Arts and Entertainment David Lynch, Untitled (England). Late 1980s, early 1990s

A recurring motif in his films, Lynch first started photographing abandonned factories in the early 1980s

Story of the scene: 'The Wizard of Oz', Victor Fleming (1939)

How did a deleted scene from The Wizard of Oz come to hold all the clues to David Lynch's Mulholland Drive? The 1939 film starring Judy Garland originally contained a dance number called The Jitterbug. Costing $80,000 to make and taking five weeks to shoot, it was part of a larger subplot that was jettisoned in earlier script re-writes.

Lost Highway, English National Opera, Young Vic, London<br/>Freiburg Baroque/Bernarda Fink, Barbican Hall, London

It's soulless va va voom, this sex on a motorbike: A David Lynch film turned opera &ndash; heaven for fans, but what about everyone else?

Lost Highway, Young Vic, London

The shiny blacktop of a road to nowhere bisects the Young Vic auditorium – at one end an automobile frozen in transit, at the other the Lost Highway to David Lynch's skewed imagination. Olga Neuwirth's amazing take on Lynch's cult movie pretty much achieves the impossible: it takes all the trappings of a great cinematic imagination – one built from the psychotic irrationalities of our dream state – and makes startling music theatre of them.

Album: Paul Woolford presents Bobby Peru, The Truth (20:20 Vision)

As could be gleaned from "Erotic Discourse", the hit single that preceded it, the second album of electro and tech house music that the experienced Leeds-based producer and DJ Paul Woolford has released in his Bobby Peru guise (named after Willem Dafoe's character in 'Wild at Heart') is largely comprised of tough beats, angular synth stabs and some punishing acid lines.

Preview: Lost Highway, Young Vic, London

Lynch's noir classic takes a stunning turn

Album: The Cave Singers, Invitation Songs, (Matador)

The success of the 'Juno' soundtrack stateside (No 1 as I write this) has got me thinking about music and movies. Not since, perhaps, Julee Cruise's work for David Lynch has a film and its music so perfectly matched. And what has this to do with the Cave Singers? Well, only in that the best way I can think to describe the sound of this Seattle three-piece is as the accompaniment to the film the Coen brothers might make next. It's a progressive/retro approach that has been done before (Grandaddy, Midlake, et al), but rarely with this level of stripped down and simple panache.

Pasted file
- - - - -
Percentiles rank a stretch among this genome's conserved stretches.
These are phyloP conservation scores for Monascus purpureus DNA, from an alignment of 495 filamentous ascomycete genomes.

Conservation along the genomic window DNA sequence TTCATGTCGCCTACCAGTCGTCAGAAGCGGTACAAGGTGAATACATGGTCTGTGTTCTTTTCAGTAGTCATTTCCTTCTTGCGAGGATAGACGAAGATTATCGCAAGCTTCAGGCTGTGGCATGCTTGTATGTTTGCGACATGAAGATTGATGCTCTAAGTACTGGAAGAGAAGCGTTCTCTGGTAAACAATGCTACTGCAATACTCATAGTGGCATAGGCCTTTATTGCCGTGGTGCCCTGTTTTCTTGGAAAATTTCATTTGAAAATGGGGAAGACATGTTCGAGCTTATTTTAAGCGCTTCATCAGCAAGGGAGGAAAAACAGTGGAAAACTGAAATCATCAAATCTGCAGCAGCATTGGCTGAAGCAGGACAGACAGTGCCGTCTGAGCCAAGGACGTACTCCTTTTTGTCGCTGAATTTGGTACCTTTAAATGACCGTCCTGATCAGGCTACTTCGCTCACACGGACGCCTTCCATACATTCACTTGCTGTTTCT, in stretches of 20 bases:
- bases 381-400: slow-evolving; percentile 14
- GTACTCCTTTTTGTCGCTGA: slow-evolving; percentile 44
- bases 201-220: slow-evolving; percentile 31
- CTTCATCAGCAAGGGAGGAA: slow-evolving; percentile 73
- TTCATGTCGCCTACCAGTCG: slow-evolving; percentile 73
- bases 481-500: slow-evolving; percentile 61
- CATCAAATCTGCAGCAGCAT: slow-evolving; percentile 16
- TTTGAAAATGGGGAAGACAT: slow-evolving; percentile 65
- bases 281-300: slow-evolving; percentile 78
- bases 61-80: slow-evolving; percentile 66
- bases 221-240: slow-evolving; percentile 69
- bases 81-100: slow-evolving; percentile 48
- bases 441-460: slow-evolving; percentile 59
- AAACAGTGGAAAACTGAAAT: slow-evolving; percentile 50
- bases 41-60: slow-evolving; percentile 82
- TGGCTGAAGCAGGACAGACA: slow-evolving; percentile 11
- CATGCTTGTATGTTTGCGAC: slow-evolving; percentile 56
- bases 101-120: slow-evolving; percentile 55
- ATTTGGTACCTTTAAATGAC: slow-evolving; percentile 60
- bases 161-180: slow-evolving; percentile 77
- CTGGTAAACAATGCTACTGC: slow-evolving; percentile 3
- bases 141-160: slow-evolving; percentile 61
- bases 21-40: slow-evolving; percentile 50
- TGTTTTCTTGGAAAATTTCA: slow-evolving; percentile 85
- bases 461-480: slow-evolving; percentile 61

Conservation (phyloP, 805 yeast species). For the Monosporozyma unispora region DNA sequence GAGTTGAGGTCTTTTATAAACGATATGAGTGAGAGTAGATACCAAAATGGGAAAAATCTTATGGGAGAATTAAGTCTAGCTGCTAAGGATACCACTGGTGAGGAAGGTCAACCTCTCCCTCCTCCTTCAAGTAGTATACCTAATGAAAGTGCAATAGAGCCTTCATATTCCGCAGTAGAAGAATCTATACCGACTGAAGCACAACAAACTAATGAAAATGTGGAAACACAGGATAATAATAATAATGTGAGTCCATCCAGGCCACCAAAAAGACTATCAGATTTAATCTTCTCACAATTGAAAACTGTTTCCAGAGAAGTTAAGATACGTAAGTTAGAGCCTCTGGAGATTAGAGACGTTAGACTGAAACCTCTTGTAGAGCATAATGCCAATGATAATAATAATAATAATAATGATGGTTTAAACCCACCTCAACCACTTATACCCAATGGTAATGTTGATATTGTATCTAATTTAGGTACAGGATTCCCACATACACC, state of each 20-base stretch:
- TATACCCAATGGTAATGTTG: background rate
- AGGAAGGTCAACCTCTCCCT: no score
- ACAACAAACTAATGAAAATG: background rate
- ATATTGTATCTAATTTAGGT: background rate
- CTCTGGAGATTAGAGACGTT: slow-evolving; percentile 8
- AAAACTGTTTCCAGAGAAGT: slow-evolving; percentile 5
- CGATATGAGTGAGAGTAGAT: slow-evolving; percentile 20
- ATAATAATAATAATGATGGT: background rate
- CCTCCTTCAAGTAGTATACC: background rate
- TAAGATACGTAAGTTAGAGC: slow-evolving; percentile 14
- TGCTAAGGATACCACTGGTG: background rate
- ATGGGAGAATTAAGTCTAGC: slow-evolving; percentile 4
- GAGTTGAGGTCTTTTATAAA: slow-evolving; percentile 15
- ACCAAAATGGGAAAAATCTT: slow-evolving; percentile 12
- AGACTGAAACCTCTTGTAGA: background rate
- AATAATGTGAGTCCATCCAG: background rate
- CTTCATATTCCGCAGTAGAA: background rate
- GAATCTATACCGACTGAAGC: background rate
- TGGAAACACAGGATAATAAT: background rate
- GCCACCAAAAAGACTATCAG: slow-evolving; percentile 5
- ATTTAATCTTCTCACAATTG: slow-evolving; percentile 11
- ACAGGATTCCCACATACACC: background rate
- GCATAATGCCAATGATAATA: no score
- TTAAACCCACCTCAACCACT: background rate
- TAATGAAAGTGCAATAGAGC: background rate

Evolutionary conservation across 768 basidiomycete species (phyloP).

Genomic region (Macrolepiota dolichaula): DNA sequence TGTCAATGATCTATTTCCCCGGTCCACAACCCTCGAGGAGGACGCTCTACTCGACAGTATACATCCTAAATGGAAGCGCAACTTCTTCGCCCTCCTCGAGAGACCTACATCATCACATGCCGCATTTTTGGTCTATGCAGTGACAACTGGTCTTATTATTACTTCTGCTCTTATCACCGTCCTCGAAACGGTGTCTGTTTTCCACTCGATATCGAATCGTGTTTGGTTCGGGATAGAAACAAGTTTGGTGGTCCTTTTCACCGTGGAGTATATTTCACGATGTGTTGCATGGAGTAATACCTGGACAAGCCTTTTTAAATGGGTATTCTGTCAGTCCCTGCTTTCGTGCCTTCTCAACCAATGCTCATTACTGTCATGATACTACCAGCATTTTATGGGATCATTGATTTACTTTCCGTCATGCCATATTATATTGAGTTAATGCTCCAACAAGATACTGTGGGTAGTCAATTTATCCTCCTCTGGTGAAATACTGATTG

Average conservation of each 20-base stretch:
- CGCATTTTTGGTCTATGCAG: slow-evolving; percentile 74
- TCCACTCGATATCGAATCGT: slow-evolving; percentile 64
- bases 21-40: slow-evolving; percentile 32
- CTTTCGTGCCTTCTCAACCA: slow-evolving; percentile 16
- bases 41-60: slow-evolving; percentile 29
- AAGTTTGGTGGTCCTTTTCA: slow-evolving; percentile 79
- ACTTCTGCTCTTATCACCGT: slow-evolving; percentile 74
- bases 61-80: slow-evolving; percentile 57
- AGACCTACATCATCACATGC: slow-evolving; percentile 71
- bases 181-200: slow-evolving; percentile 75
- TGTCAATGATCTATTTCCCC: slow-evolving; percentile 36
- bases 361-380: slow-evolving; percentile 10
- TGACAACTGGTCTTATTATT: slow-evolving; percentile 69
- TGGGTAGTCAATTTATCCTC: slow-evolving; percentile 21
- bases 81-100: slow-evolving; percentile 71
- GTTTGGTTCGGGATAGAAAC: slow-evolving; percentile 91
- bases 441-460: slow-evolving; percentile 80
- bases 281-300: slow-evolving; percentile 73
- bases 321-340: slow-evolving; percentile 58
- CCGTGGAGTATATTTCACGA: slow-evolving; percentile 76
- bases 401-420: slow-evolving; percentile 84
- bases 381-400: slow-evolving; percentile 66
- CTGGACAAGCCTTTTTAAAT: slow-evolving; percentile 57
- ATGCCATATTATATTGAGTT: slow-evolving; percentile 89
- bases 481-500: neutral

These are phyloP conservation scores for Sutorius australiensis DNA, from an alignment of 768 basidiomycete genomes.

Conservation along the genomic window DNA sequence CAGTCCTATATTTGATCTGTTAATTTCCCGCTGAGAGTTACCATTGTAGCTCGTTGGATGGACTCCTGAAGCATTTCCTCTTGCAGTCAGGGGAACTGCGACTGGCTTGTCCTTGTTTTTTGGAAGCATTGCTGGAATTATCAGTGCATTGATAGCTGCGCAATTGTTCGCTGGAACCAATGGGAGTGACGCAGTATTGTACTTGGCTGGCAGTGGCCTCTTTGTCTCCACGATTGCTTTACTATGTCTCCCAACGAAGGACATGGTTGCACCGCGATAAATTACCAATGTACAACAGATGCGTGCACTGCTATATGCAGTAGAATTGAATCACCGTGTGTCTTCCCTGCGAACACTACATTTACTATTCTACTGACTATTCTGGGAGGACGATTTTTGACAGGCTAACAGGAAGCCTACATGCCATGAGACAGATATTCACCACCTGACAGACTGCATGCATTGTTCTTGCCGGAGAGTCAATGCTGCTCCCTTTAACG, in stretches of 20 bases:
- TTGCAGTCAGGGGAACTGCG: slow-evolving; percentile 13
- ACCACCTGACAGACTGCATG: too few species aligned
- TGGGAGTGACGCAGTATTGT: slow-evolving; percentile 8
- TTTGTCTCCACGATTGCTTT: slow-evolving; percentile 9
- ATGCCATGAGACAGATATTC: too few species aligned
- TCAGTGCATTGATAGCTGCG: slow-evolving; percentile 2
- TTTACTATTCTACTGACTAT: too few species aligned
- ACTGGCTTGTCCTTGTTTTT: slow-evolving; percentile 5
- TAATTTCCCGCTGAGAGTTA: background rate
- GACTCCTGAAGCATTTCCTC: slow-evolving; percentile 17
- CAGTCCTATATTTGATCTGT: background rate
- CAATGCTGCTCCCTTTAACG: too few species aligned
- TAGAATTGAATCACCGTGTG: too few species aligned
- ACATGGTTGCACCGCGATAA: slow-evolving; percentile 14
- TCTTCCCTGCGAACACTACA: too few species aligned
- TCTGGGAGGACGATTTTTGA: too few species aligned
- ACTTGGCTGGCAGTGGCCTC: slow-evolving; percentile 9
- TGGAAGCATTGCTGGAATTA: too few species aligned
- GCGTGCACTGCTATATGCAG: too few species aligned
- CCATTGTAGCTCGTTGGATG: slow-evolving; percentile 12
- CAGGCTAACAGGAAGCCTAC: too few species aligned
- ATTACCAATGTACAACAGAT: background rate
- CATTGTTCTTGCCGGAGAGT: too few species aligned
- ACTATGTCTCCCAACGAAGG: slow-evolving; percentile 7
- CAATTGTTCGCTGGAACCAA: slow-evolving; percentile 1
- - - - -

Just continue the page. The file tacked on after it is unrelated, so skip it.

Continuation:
Last Night's TV: Brief encounter becomes a fatal attraction

Damages, BBC1; Curb Your Enthusiasm, More4; Coronation Street ITV1

Why couples who don't tie the knot must nail down their rights

With two million unmarried couples cohabiting together in Britain, it might seem the phrase "living in sin" could be ripped up and used as confetti. The law, however, has not kept pace with the change in social attitudes, and many cohabitees are at risk of financial heartache in the event of a break-up - regardless of the length of their relationship.

Good Scene / Bad Scene

Chosen by Lee Hirsch, the director of 'Amandla!'

On An Average Day, Comedy Theatre, London

Nostalgic bout of verbal diarrhoea packs little punch

Sweet and Low: David Atkins

David Atkins, the director of 'novocaine', chooses his best and worst scenes of all time

The Information: The Independent Recommends

The Five Best Films

The information on 'The Straight Story'

What Is It?

FILM: Where the grass is always greener

There's a perplexing paradox at the heart of The Straight Story. It's already been widely acclaimed by its many admirers as not just a new departure for David Lynch but - in its warmth and humanism, its readiness to embrace emotion and even sentimentality, its rejection, above all, of the director's trademark looniness - as a total volte face. Yet, when you think of it, what could be weirder than a David Lynch movie that isn't weird?

Film- The Big Picture: It's great to be straight

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